You can bet your bottom dollar that the RFU are buying a decent number of "working lunches" for the London sports hacks. 

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17 minutes ago, whatmichaelsays said:

I think I've said on a previous discussion, but when you consider how we now have all but one of our SL clubs (and therefore, all but one of the game's PR and media managers) within a two hour drive (and all but three within an hour) of the BBC Sport Headquarters, I wonder how many of them have been over to Media City to schmooze / wine and dine some of the key editorial staff there? 

You can bet your bottom dollar that the RFU are buying a decent number of "working lunches" for the London sports hacks.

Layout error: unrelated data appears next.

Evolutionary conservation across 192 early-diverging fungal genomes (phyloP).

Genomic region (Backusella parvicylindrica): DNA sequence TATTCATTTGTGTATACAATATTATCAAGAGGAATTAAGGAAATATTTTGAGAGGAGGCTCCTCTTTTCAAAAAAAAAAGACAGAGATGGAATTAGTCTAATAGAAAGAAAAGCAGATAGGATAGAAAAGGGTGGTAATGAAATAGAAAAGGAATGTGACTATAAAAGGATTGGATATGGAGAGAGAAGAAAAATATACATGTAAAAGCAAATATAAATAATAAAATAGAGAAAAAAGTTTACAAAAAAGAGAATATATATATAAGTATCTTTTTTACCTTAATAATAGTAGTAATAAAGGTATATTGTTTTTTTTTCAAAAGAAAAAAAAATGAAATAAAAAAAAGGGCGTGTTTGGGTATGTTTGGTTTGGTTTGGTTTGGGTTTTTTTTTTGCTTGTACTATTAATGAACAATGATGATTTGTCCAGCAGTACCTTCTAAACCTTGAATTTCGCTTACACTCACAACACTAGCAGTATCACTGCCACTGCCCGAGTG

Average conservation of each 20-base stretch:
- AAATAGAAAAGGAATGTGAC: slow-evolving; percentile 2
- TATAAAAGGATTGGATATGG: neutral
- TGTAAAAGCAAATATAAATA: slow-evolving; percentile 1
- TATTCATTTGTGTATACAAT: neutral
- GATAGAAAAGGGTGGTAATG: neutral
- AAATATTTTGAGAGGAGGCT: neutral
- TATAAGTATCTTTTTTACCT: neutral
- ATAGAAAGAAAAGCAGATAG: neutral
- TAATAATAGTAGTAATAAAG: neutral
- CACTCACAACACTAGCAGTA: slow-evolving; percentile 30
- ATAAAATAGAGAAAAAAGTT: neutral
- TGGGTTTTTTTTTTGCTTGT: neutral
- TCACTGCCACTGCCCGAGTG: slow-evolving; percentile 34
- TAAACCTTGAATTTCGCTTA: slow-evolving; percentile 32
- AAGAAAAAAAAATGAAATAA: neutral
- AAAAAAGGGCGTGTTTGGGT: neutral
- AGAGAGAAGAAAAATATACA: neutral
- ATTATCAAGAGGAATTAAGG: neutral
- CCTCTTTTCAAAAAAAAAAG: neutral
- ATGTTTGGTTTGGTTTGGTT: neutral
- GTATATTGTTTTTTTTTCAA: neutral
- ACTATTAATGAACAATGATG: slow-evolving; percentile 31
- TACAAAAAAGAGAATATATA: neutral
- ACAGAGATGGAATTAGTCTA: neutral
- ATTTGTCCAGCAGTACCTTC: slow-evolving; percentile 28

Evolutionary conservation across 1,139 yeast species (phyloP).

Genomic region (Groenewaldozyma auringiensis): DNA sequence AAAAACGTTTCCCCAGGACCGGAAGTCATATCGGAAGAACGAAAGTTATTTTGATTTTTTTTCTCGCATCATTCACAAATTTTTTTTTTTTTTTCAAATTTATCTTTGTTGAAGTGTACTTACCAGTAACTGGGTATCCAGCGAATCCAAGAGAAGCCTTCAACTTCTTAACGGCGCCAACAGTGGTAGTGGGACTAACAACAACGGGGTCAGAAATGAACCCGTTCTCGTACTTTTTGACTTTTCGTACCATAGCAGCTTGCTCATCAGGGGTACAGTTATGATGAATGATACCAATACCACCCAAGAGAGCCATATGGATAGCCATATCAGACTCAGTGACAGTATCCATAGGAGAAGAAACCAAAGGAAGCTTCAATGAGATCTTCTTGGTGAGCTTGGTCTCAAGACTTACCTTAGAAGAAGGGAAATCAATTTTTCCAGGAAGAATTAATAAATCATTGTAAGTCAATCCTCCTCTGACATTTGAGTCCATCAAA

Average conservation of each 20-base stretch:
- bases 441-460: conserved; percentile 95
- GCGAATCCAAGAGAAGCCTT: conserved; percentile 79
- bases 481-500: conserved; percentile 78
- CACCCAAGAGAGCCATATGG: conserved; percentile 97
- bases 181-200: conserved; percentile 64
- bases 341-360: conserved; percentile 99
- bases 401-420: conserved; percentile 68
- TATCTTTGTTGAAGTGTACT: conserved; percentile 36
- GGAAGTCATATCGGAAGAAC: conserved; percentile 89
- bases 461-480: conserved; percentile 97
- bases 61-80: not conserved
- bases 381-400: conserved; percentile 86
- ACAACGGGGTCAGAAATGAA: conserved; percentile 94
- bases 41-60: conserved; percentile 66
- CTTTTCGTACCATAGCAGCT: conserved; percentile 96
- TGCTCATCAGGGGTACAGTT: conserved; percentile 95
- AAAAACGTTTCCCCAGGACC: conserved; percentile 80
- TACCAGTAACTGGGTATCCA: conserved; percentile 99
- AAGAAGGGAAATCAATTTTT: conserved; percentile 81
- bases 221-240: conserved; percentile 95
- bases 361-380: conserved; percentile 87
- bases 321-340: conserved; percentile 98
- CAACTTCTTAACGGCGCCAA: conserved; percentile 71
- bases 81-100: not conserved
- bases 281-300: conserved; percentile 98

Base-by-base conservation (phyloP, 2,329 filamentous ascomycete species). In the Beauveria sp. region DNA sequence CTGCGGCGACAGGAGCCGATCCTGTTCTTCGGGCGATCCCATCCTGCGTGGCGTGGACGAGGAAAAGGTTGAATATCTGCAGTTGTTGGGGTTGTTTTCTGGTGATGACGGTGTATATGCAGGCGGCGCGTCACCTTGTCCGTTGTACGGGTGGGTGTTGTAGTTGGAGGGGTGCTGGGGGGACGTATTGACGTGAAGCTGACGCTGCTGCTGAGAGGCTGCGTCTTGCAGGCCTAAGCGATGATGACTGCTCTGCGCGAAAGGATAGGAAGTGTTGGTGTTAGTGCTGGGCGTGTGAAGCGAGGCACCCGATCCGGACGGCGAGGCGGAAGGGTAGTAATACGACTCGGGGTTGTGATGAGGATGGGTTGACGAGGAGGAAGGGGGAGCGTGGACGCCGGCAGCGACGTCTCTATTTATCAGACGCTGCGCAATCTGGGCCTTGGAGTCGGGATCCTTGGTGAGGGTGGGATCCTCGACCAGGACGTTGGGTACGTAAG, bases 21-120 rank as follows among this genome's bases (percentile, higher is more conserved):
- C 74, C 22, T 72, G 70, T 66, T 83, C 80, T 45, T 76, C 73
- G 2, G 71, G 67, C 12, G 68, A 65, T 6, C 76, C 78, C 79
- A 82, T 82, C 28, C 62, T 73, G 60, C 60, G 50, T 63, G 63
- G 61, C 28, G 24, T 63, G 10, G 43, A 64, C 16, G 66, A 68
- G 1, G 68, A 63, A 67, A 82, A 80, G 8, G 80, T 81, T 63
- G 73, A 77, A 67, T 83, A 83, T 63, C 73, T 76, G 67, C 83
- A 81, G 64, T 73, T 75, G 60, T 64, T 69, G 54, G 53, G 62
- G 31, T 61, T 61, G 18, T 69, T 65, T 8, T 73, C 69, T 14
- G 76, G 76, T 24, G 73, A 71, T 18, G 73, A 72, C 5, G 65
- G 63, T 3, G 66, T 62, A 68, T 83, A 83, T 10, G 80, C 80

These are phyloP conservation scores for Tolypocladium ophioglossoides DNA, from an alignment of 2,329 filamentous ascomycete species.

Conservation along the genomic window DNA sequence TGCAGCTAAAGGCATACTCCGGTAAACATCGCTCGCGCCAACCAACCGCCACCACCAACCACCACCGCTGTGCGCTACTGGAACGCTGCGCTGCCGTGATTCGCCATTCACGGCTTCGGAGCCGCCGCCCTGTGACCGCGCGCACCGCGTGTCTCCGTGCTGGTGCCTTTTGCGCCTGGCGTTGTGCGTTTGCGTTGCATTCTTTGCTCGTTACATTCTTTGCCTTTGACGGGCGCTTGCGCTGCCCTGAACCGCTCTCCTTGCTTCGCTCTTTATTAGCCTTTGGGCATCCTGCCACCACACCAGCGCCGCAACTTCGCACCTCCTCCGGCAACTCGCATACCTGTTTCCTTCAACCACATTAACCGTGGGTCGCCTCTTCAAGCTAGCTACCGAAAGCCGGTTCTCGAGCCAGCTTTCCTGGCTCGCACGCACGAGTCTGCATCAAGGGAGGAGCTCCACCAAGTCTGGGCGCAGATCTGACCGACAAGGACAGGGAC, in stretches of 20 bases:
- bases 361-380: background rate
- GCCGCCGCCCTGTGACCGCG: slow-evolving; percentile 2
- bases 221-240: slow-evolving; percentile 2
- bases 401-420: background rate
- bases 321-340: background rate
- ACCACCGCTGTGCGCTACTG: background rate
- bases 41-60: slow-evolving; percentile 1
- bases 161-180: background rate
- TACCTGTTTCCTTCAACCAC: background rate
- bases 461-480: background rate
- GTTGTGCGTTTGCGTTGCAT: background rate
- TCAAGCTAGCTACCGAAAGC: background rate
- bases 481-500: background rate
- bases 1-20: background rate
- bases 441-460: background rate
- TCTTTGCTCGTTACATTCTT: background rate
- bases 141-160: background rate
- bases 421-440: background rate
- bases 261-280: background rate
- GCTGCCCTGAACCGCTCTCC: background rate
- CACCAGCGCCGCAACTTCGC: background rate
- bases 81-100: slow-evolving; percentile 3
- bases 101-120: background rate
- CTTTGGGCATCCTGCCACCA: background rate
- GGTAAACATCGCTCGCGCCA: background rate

Its a lot of soft power/influence stuff that RL hasn't adapted to in many cases, which is in lart understandable as it would seem to be a realm where a lot of RL types aren't exactly comfortable. Equally when you can't address the precise returns of such luncheons on a balance sheets the "sustainability" mentality that has taken over parts of our game will surely sneer and shut it down.

It still feels like some see the suitcases of cash waving to lure players from Wales in the 60s as the extent of their schmoozing skills.

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6 hours ago, Wirral Warrior said:

Eventhough I am not totally suprised, but I was disappointed not read any mention of the 2021 Rugby Leage World Cup in their preview of the '2021 Sporting Bonanza' either in the article or the accompanying chronological table of 2021 events.